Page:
Few myths have only one facet and Old Shuck is no exception. Some tales speak of this mighty hound appearing from the darkness to accompany lone women through dangerous places or to lead lost travelers to safer paths or home.
When considering the paths that our heroes will walk, what fears will play on their minds? Are they comfortable alone in the dark? Do they show strength in the face of the unfamiliar and uncertain? What protector would they wish for to accompany them through forbidding places and events?
Delving into the emotions of our heroes is a way to find their depth and knowing how they will respond will help us to show the reader as well. Toss a bone to the shadows and see what emerges to return it.
One legend concerning Black Shuck stands out above all others. On August 4, 1577, Black Shuck crashed through the doors of the church at Blythburgh, Suffolk, raced up the center aisle past a crowd of praying penitents and killed a man and boy kneeling before the altar. This act was swift. Heads snapped back. Dead. As they fell the churches steeple toppled and crashed through the roof. Black Shuck fled the church, trailing fire in his wake and leaving a burn mark on the church doors that yet remains today.
After fleeing Blythburgh, Black Shuck struck at the nearby village of Bungay killing a few more villagers in the church there. As it raced away into the night lightning struck the churches belfry shattering its clock and killing the two men within.
Both of these events share one thing in common other than Black Shuck and death – a vicious lightning storm raged over the region that night.
Imagine the Reverend Abraham Fleming of the Blythburgh church trying to explain to his congregation that two devoted followers were struck dead at the altar by a burst of lightning through the church doors. Killed in prayer by what is generally described as an act of God.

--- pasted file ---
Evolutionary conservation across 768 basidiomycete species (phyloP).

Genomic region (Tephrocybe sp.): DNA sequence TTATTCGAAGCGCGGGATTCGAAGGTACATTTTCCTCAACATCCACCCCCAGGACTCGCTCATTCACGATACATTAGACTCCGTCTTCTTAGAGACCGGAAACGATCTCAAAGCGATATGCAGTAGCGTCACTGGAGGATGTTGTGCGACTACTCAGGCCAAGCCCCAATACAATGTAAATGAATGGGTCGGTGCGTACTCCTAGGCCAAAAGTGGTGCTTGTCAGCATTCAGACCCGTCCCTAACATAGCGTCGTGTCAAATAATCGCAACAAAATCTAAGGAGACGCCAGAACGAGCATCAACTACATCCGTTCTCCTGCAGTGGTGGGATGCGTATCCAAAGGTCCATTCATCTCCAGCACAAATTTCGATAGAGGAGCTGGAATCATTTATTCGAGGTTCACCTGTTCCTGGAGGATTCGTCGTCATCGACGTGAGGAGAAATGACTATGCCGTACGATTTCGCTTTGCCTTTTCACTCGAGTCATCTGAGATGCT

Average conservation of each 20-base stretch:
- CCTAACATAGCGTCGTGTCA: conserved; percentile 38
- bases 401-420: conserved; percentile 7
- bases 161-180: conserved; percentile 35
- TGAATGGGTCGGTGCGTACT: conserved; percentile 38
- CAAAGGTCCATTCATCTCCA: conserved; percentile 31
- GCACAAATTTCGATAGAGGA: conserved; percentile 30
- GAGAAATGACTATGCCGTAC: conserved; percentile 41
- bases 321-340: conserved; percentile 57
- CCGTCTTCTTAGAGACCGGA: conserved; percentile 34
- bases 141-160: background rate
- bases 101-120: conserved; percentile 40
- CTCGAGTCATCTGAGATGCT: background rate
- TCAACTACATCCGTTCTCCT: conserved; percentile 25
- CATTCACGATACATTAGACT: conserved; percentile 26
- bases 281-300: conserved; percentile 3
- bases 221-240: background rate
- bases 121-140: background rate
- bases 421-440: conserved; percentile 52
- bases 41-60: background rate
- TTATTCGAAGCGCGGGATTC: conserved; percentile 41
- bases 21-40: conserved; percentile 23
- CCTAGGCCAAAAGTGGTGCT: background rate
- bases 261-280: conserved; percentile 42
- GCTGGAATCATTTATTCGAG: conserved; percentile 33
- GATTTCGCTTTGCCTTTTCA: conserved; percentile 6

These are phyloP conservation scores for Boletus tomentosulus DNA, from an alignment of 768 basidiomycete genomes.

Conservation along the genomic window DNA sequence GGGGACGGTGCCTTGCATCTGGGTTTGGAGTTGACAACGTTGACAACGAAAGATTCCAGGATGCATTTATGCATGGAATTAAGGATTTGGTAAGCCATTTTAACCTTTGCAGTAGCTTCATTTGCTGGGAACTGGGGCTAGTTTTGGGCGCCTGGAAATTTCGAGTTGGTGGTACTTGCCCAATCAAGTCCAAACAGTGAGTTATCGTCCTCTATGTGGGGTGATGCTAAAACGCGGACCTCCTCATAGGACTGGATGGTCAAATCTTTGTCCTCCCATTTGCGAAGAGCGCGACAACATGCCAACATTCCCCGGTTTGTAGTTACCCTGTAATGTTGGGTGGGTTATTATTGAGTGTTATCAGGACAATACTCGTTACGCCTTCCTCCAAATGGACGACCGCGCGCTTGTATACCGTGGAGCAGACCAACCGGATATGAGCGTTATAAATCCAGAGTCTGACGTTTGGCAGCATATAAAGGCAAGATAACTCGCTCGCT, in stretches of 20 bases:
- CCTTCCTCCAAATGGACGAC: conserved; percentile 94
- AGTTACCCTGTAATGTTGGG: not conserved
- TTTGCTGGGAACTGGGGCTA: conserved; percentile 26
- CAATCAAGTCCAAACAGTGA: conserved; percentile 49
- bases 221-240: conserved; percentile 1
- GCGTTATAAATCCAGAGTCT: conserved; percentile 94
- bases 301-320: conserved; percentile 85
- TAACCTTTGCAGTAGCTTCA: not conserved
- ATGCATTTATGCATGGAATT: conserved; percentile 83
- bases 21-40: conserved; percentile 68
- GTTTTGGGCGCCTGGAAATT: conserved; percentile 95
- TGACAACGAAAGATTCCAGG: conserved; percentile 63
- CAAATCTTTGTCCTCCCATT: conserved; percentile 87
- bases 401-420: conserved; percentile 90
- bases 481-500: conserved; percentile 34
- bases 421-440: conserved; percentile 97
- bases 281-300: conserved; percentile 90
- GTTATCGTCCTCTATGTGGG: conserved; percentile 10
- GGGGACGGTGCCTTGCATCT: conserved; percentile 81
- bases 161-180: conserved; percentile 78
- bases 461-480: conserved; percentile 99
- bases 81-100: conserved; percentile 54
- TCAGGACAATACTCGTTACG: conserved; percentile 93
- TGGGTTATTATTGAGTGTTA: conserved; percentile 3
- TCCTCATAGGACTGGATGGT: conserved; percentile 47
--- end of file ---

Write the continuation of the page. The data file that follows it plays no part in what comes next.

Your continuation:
While it is certain that something happened at these churches that night, Black Shuck is not the likely cause. However, his myth allowed Reverend Fleming and his counterpart in Bungay to redirect the shock, anger and fear of their congregations away from their God and onto a despised myth.
Consider the myths that your heroes, antagonists or other players might use to cover their actions, movements or agendas. Perhaps a story their mother told them after the mysterious death of a loved one or during the height of a frightening storm.
A story based on the emotions of the audience guides perception. Doubt takes root. Fear engages. Hear the howl?
I now return you through the misty portal to your own time and place, for I feel the breath of Black Shuck on my neck and I’ll not find death in his hellish eyes.
If you would like to see an example of how the legend of Black Shuck was used in story, Sir Arthur Conan Doyle’s “Hound of the Baskervilles” was based on this creature.
Were you told any scary tales as a child that seemed real? Tell any to your own children? Does your story world hold any myths or legends that can be used to delve into the emotions of your characters? Sense anything unusual when you walk alone through the shadows?
If you’re interested in more great information and ideas on writing, check out my previous Designing from Bones entries found in “Categories” on the side bar.